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Cross Glory

A half century ago, A.W. Tozer warned that the church was abandoning the old rugged cross for a modern smooth cross. Instead of a cross that killed the man, Tozer warned of a cross that accommodated him.

“The new cross does not slay the sinner, it redirects him. It gears him into cleaner and jollier way of living and saves his self-respect. To the self-assertive it says, “Come and assert yourself for Christ.” To the egoist, it says, “Come and do your boasting in the Lord.” To the thrill seekers it says, “Come and enjoy the thrill of Christian fellowship.” The modern message is slanted in the direction of the current vogue, thereby catering to human taste and reasoning.”

Tozer merely saw the tip of the iceberg. We need not catalog the ways that the church has accommodated the world. By the mid 1990’s, as I recall, a secular journalist was lamenting the coarsening of culture. He said that when they look to the church for some guidance, “It is just like us.” So much for the old rugged cross!

When Jesus was ministering with His disciples, He emphasized that if one would truly be His man, he must “take up his cross daily, and follow me” (Lk. 9:23b). The cross in those days was not a nice symbol. It was the last thing that the convicted criminal remembered. Carrying the cross meant going to the place of death.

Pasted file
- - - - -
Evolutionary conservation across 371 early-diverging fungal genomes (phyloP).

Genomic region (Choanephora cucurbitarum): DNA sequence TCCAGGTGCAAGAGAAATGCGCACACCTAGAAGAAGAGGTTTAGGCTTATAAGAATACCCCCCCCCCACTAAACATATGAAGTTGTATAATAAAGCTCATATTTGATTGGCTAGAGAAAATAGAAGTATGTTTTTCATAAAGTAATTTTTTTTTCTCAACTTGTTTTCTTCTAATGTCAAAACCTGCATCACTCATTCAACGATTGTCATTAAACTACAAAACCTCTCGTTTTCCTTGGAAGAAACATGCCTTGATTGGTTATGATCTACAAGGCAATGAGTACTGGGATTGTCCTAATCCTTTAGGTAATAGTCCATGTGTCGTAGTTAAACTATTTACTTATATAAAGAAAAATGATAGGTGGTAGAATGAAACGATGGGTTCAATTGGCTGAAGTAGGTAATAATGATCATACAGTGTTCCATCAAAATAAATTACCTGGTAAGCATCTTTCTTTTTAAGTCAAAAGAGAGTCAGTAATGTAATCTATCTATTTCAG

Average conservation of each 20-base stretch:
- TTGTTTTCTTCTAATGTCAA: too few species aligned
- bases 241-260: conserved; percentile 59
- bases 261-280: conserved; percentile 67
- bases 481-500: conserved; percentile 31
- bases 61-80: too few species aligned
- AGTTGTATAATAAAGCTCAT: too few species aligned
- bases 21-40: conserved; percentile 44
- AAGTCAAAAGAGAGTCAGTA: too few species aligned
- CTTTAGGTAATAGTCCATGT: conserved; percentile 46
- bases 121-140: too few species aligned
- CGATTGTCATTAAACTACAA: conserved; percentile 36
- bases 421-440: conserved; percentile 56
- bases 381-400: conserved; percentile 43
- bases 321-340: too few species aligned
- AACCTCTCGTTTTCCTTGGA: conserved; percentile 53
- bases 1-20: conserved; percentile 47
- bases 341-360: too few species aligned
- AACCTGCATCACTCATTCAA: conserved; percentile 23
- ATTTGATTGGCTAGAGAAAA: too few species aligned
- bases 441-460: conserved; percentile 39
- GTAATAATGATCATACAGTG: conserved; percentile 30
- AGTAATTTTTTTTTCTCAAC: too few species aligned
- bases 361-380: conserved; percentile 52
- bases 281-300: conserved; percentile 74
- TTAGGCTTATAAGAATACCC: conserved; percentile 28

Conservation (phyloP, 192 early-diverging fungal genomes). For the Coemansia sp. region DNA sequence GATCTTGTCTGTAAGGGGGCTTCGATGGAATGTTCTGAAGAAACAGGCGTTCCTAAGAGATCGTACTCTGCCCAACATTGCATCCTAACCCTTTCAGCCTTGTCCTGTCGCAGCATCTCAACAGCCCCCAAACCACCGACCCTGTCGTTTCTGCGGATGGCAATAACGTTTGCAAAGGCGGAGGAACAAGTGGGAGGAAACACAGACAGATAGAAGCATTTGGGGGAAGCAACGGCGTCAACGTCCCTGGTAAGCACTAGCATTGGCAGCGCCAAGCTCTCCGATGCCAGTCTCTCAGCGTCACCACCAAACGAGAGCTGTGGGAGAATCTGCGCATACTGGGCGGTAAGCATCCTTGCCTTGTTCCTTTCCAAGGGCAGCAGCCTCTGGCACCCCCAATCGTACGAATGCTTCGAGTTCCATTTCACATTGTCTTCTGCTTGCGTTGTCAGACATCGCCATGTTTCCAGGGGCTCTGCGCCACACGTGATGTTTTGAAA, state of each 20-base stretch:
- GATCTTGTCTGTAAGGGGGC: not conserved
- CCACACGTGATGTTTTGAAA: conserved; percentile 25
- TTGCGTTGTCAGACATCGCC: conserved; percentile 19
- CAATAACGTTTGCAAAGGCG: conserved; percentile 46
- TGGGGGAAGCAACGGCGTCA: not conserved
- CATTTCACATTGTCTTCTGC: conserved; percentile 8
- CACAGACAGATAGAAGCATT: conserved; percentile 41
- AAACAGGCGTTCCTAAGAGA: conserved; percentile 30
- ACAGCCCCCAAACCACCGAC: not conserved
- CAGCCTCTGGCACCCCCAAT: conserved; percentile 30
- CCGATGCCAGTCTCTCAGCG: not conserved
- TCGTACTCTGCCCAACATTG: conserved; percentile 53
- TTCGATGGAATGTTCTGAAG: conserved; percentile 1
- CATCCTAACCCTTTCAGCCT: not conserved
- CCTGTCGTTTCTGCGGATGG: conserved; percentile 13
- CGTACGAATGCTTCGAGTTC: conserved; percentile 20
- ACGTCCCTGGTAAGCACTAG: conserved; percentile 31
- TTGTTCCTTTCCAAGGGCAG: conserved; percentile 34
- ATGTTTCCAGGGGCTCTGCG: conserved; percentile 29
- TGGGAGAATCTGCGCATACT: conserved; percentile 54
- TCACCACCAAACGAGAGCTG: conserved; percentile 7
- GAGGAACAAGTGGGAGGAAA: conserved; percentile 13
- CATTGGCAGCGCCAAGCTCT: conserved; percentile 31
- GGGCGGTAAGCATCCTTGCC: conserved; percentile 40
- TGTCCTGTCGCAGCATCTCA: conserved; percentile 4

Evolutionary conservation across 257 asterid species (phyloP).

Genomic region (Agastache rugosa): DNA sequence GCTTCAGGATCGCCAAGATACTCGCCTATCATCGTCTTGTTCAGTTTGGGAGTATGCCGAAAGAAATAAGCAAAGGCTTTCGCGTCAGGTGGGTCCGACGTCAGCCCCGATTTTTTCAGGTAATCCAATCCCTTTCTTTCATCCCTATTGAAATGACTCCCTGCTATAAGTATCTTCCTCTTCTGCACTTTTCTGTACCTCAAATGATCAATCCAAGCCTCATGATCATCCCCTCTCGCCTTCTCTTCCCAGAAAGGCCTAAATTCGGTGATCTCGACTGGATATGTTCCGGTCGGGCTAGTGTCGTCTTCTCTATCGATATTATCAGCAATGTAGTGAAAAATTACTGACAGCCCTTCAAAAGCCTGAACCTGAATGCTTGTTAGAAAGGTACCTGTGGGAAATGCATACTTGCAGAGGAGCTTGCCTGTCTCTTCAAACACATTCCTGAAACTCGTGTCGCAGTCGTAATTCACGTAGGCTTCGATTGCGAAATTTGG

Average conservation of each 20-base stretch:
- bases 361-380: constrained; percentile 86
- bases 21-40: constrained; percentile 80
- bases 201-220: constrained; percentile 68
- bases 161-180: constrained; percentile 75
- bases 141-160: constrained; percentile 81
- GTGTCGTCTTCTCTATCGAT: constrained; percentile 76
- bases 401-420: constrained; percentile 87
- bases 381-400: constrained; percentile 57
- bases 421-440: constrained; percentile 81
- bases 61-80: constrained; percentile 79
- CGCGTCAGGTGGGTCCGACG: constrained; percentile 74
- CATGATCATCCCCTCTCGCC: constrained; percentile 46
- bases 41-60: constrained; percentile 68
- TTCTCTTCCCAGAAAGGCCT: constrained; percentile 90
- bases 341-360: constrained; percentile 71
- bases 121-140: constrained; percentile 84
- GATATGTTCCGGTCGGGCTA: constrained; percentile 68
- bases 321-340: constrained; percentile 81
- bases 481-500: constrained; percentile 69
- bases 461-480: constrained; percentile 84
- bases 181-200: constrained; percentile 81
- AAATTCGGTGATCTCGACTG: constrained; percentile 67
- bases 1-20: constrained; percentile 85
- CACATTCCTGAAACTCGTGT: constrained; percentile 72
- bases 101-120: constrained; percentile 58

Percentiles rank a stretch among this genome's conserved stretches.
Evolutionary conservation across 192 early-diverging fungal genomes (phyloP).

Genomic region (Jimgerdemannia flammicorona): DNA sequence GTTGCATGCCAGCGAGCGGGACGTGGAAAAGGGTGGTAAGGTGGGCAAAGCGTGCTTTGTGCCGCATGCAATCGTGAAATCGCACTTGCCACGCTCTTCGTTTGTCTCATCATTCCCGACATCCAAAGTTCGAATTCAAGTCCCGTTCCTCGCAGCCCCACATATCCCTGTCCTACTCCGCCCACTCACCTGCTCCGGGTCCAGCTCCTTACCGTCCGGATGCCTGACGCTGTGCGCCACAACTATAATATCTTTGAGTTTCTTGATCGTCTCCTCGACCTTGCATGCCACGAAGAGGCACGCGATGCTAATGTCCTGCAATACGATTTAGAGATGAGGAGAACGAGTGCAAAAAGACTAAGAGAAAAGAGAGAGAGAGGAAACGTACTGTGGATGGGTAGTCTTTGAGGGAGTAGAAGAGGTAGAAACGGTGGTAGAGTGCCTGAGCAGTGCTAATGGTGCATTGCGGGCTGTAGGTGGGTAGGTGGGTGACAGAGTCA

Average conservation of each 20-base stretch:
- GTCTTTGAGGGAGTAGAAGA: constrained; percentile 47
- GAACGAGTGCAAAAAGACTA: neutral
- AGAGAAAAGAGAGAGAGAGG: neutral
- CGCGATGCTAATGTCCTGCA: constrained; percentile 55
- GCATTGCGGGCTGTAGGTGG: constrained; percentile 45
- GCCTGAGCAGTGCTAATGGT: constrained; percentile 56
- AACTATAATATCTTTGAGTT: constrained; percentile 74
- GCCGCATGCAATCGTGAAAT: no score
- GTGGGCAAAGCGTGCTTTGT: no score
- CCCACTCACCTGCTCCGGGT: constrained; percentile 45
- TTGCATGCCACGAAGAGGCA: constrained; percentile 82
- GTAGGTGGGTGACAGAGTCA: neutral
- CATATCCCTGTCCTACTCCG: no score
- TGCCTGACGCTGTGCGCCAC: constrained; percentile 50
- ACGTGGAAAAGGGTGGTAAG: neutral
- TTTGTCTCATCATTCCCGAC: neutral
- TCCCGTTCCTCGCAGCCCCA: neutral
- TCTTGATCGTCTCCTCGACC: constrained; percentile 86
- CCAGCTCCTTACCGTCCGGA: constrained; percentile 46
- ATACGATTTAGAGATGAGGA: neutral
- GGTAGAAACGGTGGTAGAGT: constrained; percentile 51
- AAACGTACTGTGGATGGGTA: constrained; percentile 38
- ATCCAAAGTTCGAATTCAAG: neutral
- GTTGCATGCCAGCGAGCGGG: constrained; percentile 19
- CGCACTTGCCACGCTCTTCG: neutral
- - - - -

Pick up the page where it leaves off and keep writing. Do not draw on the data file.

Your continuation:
Saul of Tarsus found out that taking up the cross was tantamount to dying to the old self. He found a completely new life. His name was even changed. We call him Paul the Apostle. Saul had been a feared Pharisee. He had been a stickler for the law. But when He met Jesus his focus changed. He no longer boasted in how well he measured up to the expectations of his former religious comrades. Now his boasting was in the cross. “But God forbid that I should glory, save in the cross of our Lord Jesus Christ, by whom the world is crucified unto me, and I unto the world” (Gal.6:14).

Paul’s glorying was not in any cross. He was not merely suicidal. His glory was in the cross of the Lord Jesus Christ. When Paul preached the cross he preached Jesus. He preached His Person, His mission, His passion, His death, and His resurrection. When he preached the cross of Christ, he contrasted it with the worldly concept that by physical things a person could somehow merit favor with God. Circumcision was not efficacious in obtaining righteousness. The law could not make a person righteous. That was worldly thinking. The cross brought Paul to die to that thinking, and as far as those who proposed it, he was dead to them. (For context, see Galatians 6.)

The cross of Jesus of Nazareth was where a person would find death to the old life. But that cross led to resurrection! There is new life after the cross. It is not merely a rearranged life or a modified life. It is a new life, patterned after the Christ of the cross. “That I may know him, and the power of his resurrection, and the fellowship of his sufferings, being made conformable unto his death” (Phil. 3:10).

Paul had fallen in love with Christ. He could not preach without preaching Jesus and His cross. He could not write very long in any epistle without bringing the solutions to men’s problems to the Lord and the cross. Jesus was never an afterthought for the great apostle, but was ever at the center. Read the letters Paul wrote to the churches and notice how Paul cannot stray far from the cross.